LAS VEGAS (KLAS) — A report from the Clark County Coroner’s office reveals the man who stole a car and then hit a state trooper during a chase had excessive amounts of methamphetamine in his system — more than 90 times the level prosecutors need to show impairment.
Trooper Micah May was laying down spike strips on Interstate 15 when the suspect, Douglas Claiborne, 60, hit him, sending May through the windshield and into the car.
May, 46, a husband and father of two, was declared brain dead two days after the incident.
Trooper May was an employee with Nevada Highway Patrol, which has since been renamed Nevada State Police.
Several minutes after Claiborne struck May, police stopped Claiborne with a pit maneuver. One trooper and three parole and probation officers got out of their vehicles and saw Claiborne grabbing May’s gun. They then fired a total of 26 rounds at the suspect.
The report obtained by the I-Team indicates 18 of those rounds hit Claiborne. No bullets hit May, who was in the car’s passenger seat.
The report also indicates Claiborne had alcohol and methamphetamine in his blood at the time of his death.
The amount of methamphetamine in the toxicology report is measured in nanograms per milliliter. Claiborne had 9,000 ng/mL of methamphetamine in his blood, the report said.
“Blood levels of 200-600 ng/mL have been reported in methamphetamine abusers who exhibited violent and irrational behavior,” the report notes. “High doses of methamphetamine can also elicit restlessness, confusion, hallucinations, circulatory collapse and convulsions.”
The prosecutorial limit in Nevada to prove impairment from methamphetamine is 100 ng/mL. A reading of 9,000 ng/mL puts the level found in Claiborne’s blood at 90 times above the prosecutorial limit.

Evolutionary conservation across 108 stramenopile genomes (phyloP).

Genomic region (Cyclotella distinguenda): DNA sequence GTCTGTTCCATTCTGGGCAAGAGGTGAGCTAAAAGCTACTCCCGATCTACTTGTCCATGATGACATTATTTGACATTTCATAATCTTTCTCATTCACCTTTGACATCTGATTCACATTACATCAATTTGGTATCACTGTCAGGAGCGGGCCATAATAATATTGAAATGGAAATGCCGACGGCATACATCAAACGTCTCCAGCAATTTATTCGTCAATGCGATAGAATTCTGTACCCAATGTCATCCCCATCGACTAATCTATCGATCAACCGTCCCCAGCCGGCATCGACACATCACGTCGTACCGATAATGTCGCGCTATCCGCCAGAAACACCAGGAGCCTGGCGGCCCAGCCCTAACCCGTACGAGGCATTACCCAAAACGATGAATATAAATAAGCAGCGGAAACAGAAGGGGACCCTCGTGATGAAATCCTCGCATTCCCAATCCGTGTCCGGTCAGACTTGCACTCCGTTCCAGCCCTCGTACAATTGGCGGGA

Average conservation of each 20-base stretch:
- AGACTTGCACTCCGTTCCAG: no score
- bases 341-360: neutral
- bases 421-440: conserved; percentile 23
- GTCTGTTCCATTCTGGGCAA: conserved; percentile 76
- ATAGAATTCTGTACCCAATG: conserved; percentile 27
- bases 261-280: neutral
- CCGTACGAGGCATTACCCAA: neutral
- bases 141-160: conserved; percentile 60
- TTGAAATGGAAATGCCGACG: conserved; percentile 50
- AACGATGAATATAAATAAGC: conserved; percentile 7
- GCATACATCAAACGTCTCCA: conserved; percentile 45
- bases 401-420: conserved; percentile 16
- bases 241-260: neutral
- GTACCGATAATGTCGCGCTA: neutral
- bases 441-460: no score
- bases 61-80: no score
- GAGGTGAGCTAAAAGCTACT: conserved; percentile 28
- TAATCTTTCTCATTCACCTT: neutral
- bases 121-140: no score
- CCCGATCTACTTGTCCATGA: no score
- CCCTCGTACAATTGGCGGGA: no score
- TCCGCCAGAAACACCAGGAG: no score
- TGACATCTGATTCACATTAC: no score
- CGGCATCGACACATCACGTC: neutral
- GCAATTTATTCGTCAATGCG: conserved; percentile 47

A study published in 2013 found post-mortem blood samples from methamphetamine misuse have ranged from 1,400 ng/mL to 13,000 ng/mL. The average methamphetamine-related death involving an overdose was 1,000 ng/mL, the study found.
“Obviously, this is an excessive amount, even after someone has passed,” Dr. Christina Madison, an associate professor of pharmacy practice at Roseman University, said. Madison cautioned each person has a different tolerance to a substance.
“Bottom line, this is definitely beyond what we typically see in somebody who is exhibiting behaviors that are outside of the normal,” Madison said.
Claiborne’s attorney, Victor Bakke, told the I-Team in July that his client struggled with methamphetamine misuse. The attorney also said Claiborne had a criminal history spanning multiple states, including Nevada, Iowa, Texas and Hawaii.
“I do know that he had to be completely out of his mind high on drugs,” Bakke told the I-Team’s Vanessa Murphy in July.
The pursuit began near McCarran airport more than a half-hour before the incident on the highway. The pursuit covered about 20 miles before it ended on I-15 near Spring Mountain Road.
Metro first responded to a reported carjacking at Sunset and Las Vegas boulevards. The victim told police he and a coworker were working at a construction site when the latter saw Claiborne sitting in the victim’s car.
The victim yelled at the suspect to get out and tried opening the doors, which he found to be locked.
Claiborne then showed a large kitchen knife, threatened him, and started the car with the keys that were left inside. The suspect took off, running over the victim’s foot.
The report obtained by the I-Team also indicates Claiborne’s family told officials he was homeless and living under a bridge in Hawaii. They said he would travel to Las Vegas to gamble, receiving $50,000 a month from a family inheritance.
The family also told the coroner’s office they were extremely apologetic for Claiborne’s actions.
Bakke nor May’s family returned requests for comment.